With Enterprise Content Management (ECM) systems, companies can better distribute information, collaboratively edit documents, digitally archive or simply retrieve information faster. This is particularly successful if files are stored in a suitable format that reflects the typical requirements for processing documents. So, what is the first choice of document format here?
For people with physical disabilities, such as severely impaired vision, reading on a computer with technical aids is much easier than reading on paper. It therefore makes sense to make technical documentation available electronically, and thus make it accessible to as many people as possible. Guess which is the preferred format for achieving this and how does it add value for everyone?
What the flattened curbside or stepless access is for wheelchair users, the barrier-free PDF in accordance with the PDF/UA standard is for reading and editing documents and forms. Without limiting the diversity of PDF technology, it determines how unrestricted accessibility of content in PDF files is ensured.
Numerous directives and laws state that employee records must be maintained for many years after an employee leaves the company. How can companies ensure that the documents are still accessible? Do companies want to keep this data online for 5 years? One possibility is to store the documents in PDF/A format, the ISO standard for long-term archiving.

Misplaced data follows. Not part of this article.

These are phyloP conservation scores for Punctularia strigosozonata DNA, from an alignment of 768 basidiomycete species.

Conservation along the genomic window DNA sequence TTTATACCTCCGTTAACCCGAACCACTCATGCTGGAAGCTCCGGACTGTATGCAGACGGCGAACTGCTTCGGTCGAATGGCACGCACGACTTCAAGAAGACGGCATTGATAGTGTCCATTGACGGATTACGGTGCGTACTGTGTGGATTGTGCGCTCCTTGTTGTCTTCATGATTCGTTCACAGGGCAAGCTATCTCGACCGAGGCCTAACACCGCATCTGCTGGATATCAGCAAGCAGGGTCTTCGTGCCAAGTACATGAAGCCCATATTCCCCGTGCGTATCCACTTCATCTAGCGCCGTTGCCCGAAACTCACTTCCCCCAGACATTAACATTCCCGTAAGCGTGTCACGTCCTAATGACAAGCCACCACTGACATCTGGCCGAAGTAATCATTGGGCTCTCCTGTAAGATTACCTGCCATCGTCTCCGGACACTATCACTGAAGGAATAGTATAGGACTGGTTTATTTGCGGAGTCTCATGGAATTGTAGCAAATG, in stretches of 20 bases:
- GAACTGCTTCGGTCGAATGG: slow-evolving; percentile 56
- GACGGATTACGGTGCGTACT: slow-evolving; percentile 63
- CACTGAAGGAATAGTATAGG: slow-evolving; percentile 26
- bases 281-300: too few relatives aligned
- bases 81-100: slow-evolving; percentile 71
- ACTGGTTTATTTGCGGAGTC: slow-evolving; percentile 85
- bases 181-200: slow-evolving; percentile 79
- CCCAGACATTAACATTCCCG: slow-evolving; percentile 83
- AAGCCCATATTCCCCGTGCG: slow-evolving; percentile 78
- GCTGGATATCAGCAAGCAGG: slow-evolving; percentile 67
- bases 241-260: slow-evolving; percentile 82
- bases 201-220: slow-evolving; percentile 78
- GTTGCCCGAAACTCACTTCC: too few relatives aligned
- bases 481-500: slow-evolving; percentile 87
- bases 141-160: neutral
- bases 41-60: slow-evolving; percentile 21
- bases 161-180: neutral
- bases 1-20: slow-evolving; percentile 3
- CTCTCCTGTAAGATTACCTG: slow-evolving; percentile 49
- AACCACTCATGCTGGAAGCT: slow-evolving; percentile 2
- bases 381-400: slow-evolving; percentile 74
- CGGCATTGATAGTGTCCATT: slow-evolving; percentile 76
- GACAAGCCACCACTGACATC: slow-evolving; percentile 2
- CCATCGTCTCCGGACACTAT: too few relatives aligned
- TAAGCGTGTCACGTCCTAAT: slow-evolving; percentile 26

Everybody whose occupation is related to a business process that relies on a subset standard will know it: somebody working in prepress will know PDF/X as an archivist knows PDF/A. But for PDF professionals, it also makes senses to know something about other subset standards. One reason could be that it is technically not complicated to create PDF files that comply with more than one standard (major portions of their text are exactly the same). Therefore, we wrote this article with a short description of all PDF based ISO standard!
E-mails are increasingly replacing paper mail and are therefore an integral part of processes. So, it might be interesting to do e-mail archiving as their content must be retained for years. Furthermore, there are more good reasons for e-mail archiving. If e-mails and their attachments are structured in the same way as all other documents and stored in a uniform format, this facilitates the comprehensive information search. However, e-mails are often - if at all - stored in proprietary formats. Whether these are reproducible or searchable in the long term is questionable. System-independent e-mail archiving in PDF/A format is a secure alternative!
The goal of banks should be that all information is also accessible by people who use special tools, such as screen readers, special mouse or voice output/input. The ISO-certified PDF/UA format (Universal Accessibility) can help to ensure that the documents and forms offered on the internet are barrier-free.
PDF/A-3 is a powerful tool for mapping projects and document structures, and also for converting work documents into archive documents. Compared to PDF/A-1 and PDF/A-2, this standard part is characterized by the fact that any file formats can be embedded. The question 'does archiving PDF/A-3 documents raise questions about the archivability of embedded files' is justified by many concrete and meaningful applications in this blog.